Applies to TestComplete 12.50, last modified on April 10, 2018

Command-Line Syntax

In general, the TestComplete command line is as follows:

Here the parenthesis mean the group of command-line arguments. The “|” means OR, for example, “/r | /run” means you can use either /r OR /run. Square brackets mean the argument or group of arguments is optional.

Note that TestComplete has two executables for 32-bit and 64-bit:

  • The TestComplete 32-bit executable is located in the <TestComplete>\Bin folder.

  • The TestComplete 64-bit executable is located in the <TestComplete>\x64\Bin folder.

Command-Line Arguments

file_name

Launches TestComplete and loads the specified project (.mds file) or project suite (.pjs) into it.

/run (or /r)

Commands TestComplete to execute tests provided by the project suite or project specified by the file_name argument or tests provided by a project item or script routine that belongs to this project suite or project. The action TestComplete will perform depends on what other command-line arguments are specified:

/project:project_name

TestComplete will run all enabled test items of the specified project. Project_name is the name of the project as it is shown in the Project Explorer panel.

Note: Do not confuse test items with project items. Test items are tests that you include in the project run on the Test Items page of the project editor. Project items are project elements that belong to the project and that are shown in the Project Explorer panel.
 
When you run a test project, TestComplete executes only those test items that are selected on the Test Items page. The unselected items are not run.
/project:project_name  /projectitem:item_name

TestComplete will run test(s) provided by the specified project item. Project_name specifies the name of the project that holds the desired project item (use the same name as the name shown in the Project Explorer panel). Item_name is the name of the desired project item.

Note: Do not confuse project items with test items. Test items are what is displayed on the Test Items page of the project editor. Project items are project elements that are shown in the Project Explorer panel. The /projectitem command-line argument must specify the name of a project item.

Using this argument, you can run only those project items that have the Run item in their context menu. For example, in this way, you can run the Network Suite project item.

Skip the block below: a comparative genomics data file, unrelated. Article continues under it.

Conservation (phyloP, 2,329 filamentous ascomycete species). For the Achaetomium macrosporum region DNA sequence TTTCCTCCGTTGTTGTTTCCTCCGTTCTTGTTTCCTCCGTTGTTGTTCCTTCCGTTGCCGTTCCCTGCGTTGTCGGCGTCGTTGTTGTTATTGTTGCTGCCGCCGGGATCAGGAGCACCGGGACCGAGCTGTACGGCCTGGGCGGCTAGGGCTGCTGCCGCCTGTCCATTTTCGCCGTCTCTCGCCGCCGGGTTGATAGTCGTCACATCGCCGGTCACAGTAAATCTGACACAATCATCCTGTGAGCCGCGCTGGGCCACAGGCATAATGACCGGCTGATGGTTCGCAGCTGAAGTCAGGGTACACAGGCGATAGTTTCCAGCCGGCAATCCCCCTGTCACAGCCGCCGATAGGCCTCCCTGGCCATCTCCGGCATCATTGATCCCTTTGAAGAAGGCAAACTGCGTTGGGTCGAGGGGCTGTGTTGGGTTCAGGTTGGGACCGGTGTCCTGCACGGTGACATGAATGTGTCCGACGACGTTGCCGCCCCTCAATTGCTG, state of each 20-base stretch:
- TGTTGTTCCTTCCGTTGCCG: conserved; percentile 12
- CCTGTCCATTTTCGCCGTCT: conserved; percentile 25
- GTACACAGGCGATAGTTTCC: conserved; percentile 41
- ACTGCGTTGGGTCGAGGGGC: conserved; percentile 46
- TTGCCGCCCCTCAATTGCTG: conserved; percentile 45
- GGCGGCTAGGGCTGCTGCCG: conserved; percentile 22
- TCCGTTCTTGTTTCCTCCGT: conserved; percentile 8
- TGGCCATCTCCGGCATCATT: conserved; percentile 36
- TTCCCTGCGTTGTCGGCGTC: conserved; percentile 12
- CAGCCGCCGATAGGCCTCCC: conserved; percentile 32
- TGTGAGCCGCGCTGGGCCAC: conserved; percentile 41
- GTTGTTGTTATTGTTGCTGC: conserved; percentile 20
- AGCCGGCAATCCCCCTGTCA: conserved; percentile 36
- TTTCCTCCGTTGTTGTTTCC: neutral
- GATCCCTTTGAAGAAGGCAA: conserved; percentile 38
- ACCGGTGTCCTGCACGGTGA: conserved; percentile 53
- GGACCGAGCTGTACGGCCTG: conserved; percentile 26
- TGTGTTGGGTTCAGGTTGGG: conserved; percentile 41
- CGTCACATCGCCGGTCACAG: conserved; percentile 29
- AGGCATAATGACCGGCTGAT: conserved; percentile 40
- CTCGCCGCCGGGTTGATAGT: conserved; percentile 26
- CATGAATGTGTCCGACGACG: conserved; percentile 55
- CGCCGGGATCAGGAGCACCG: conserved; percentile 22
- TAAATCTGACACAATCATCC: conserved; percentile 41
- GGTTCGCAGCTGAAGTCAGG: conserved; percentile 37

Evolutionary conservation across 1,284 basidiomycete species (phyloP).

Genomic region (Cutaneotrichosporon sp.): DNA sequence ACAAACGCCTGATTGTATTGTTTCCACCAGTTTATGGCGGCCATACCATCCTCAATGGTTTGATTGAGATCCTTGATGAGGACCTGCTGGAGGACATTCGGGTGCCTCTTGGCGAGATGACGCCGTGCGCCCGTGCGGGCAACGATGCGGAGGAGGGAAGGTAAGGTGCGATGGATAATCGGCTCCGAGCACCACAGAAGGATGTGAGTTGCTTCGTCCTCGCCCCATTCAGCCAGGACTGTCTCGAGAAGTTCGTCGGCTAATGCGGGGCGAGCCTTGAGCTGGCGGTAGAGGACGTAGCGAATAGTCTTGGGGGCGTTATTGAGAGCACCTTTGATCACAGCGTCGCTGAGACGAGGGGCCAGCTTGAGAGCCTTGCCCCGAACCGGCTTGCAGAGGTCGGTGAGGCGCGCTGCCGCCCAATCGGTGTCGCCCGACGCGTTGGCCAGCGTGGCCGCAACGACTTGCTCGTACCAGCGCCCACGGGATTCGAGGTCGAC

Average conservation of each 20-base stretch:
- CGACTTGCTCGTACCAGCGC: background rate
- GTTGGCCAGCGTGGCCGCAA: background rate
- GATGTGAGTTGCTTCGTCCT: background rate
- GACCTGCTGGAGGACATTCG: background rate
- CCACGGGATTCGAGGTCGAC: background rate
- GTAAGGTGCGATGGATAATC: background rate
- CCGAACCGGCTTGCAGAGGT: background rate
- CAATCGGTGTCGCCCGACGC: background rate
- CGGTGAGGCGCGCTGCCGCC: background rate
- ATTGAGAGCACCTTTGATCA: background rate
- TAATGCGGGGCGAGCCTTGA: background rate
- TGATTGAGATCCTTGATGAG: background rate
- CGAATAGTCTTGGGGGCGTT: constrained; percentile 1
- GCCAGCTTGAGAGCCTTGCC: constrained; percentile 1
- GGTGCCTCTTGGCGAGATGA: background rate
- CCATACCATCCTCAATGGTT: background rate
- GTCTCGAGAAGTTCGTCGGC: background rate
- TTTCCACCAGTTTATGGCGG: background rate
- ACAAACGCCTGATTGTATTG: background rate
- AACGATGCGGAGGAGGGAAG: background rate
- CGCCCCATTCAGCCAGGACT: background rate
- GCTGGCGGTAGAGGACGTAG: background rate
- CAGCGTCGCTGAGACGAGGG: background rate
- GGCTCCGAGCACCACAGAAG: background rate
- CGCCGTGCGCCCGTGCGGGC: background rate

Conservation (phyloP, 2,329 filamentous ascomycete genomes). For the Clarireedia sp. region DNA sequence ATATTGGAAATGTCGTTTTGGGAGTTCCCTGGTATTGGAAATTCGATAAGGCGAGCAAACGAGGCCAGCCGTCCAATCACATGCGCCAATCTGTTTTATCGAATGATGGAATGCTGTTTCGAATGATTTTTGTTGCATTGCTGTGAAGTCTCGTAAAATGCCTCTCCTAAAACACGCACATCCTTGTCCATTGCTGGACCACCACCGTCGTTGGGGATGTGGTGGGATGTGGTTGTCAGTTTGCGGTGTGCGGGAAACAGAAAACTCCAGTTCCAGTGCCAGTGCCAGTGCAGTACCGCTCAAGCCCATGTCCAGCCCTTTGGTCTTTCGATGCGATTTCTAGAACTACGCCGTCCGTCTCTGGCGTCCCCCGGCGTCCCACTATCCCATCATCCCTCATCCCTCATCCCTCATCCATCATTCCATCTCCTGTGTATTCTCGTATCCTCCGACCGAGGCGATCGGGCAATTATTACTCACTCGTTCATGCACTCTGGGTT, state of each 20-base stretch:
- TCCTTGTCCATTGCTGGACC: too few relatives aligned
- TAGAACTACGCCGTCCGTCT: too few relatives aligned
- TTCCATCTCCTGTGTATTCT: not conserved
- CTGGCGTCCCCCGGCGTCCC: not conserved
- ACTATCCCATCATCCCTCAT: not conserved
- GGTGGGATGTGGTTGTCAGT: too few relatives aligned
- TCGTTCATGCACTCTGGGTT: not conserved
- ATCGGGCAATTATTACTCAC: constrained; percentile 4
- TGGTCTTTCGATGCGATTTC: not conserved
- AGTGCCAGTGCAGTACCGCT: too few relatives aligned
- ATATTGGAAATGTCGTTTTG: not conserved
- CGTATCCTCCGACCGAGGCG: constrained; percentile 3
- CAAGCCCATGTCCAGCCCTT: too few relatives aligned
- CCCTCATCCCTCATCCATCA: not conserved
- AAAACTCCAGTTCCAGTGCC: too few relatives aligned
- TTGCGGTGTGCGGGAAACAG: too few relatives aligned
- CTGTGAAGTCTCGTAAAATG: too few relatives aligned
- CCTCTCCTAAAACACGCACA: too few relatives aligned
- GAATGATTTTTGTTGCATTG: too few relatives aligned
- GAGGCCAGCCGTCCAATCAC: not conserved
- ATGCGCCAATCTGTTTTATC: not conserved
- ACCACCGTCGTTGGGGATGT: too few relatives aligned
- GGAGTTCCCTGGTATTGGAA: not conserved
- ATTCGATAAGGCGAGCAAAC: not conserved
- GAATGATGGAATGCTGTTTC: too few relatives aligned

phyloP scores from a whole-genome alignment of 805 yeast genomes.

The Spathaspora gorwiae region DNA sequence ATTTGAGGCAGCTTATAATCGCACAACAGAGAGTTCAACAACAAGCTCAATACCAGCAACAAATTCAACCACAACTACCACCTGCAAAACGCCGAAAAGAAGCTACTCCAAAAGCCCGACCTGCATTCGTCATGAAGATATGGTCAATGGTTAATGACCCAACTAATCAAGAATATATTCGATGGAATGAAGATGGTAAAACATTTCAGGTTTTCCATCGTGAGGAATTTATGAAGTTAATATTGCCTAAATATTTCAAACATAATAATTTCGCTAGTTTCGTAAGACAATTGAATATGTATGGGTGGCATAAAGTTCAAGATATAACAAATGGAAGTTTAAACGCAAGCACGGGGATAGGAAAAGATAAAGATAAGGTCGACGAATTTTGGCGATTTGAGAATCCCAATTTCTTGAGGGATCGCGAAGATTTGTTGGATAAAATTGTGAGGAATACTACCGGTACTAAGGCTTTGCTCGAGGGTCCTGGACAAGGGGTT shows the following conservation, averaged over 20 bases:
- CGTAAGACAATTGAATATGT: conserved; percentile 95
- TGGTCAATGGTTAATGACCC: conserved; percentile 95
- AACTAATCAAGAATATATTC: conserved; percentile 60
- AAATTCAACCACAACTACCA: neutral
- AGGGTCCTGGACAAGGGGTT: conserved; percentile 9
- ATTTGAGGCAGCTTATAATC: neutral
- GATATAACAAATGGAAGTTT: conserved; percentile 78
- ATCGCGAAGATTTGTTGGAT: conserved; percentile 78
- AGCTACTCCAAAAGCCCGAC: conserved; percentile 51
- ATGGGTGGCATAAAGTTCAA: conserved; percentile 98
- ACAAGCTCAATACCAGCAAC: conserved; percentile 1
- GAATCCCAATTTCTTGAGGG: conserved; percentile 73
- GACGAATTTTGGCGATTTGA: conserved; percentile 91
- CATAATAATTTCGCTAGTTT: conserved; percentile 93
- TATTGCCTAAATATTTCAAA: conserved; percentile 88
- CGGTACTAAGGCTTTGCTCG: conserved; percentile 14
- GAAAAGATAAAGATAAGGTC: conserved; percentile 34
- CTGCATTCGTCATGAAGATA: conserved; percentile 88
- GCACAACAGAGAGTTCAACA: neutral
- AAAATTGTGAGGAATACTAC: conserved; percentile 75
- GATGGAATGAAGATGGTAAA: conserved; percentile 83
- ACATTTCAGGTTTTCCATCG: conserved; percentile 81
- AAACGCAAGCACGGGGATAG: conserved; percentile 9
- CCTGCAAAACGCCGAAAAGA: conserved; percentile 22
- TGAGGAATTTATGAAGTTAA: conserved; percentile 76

/project:project_name  /test:test_name

TestComplete will run the specified test. This can be any of the following:

  • A keyword test

  • A script routine

  • A low-level procedure

  • A network suite

  • A network suite’s job

  • A network suite’s task

  • A manual test

  • A Selenium or unit test

  • A ReadyAPI test

  • A test item you specify on the View > Organize Tests page of the project editor

Project_name specifies the name of the project that holds the needed test (use the same name as that shown in the Project Explorer panel).

Test_name is the full name of the needed test:

  • For project items, the full name includes the name of the collection, to which the item belongs, and the item name separated by the pipe character ( | ). For script tests, the full name also includes the the name of the unit. Enclose your tests’ full names in quotation marks.

    Do not include the Advanced folder of other logical project folders to the test full name.

    For example:

    "KeywordTests|Test1"

    "LLCollection1|LLP1"

    "ManualTests|ManualTest1"

    "ReadyAPI1|Test1"

    "UnitTesting1|NUnit1"

    "Script|Unit1|Main"

    "NetworkSuite|Jobs|Job1|Job1" (For a network suite’s jobs, the name of the Jobs collection and the name of the job are the same)

    "NetworkSuite|Jobs|Job1|Task1"

  • For test items, the full name is specified according to the item hierarchy on the View | Organize Tests page, including parent test items and groups. Enclose the test full names in quotation marks.

    For example:

    "ProjectTestItem1"

    "ProjectTestItem1|ProjectChildTestItem1"